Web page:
Cryopreservation of dermal fibroblasts and keratinocytes in hydroxyethyl starch–based cryoprotectants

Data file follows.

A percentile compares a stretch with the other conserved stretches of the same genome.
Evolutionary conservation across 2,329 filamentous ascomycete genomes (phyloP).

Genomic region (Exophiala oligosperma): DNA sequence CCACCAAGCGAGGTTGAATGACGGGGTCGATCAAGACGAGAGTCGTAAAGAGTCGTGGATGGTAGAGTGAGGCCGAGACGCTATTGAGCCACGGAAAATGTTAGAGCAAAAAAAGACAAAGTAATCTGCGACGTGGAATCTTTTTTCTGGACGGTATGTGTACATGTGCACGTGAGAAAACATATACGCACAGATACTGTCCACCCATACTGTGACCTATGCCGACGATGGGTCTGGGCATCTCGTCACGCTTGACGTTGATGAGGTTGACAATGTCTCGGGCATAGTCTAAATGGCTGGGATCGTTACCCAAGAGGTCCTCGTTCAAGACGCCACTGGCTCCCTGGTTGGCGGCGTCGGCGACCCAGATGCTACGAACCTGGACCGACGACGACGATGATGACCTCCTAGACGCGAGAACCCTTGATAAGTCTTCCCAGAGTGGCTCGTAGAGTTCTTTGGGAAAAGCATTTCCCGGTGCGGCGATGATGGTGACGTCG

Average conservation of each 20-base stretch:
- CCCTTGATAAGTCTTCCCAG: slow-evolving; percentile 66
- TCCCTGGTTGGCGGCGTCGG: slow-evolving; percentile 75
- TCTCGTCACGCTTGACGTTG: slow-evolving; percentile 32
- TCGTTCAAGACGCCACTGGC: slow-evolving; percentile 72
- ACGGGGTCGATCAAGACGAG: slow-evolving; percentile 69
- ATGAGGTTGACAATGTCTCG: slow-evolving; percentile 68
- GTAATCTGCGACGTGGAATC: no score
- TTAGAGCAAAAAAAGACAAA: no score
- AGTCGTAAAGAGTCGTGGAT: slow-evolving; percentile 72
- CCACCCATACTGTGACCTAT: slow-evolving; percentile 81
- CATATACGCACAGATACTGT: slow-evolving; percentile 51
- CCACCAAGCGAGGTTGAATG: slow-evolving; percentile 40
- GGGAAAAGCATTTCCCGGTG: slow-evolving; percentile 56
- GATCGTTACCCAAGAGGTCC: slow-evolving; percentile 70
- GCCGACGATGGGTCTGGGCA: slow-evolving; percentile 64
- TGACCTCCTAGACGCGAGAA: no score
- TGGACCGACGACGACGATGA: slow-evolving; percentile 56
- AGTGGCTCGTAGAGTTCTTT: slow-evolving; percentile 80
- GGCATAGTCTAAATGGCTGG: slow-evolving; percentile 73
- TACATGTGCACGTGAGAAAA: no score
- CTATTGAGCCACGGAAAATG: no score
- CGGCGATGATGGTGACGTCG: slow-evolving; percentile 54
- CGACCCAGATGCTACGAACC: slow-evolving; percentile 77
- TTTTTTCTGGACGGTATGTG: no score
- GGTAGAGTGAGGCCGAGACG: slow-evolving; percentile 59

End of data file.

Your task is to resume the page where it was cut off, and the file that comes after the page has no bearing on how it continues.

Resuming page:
Background: Preservation of human skin fibroblasts and keratinocytes is essential for the creation of skin tissue banks. For successful cryopreservation of cells, selection of an appropriate cryoprotectant agent (CPA) is imperative. The aim of this study was to identify CPAs that minimize toxic effects and allow for the preservation of human fibroblasts and keratinocytes in suspension and in monolayers. Results: We cryopreserved human fibroblasts and keratinocytes with different CPAs and compared them to fresh, unfrozen cells. Cells were frozen in the presence and absence of hydroxyethyl starch (HES) or dimethyl sulfoxide (DMSO), the latter of which is a commonly used CPA known to exert toxic effects on cells. Cell numbers were counted immediately post-thaw as well as three days after thawing. Cellular structures were analyzed and counted by labeling nuclei, mitochondria, and actin filaments. We found that successful cryopreservation of suspended or adherent keratinocytes can be accomplished with a 10% HES or a 5% HES, 5% DMSO solution. Cell viability of fibroblasts cryopreserved in suspension was maintained with 10% HES or 5% HES, 5% DMSO solutions. Adherent, cryopreserved fibroblasts were successfully maintained with a 5% HES, 5% DMSO solution. Conclusion: We conclude that skin tissue cells can be effectively cryopreserved by substituting all or a portion of DMSO with HES. Given that DMSO is the most commonly used CPA and is believed to be more toxic than HES, these findings are of clinical significance for tissue-based replacement therapies. Therapies that require the use of keratinocyte and fibroblast cells, such as those aimed at treating skin wounds or skin burns, may be optimized by substituting a portion or all of DMSO with HES during cryopreservation protocols.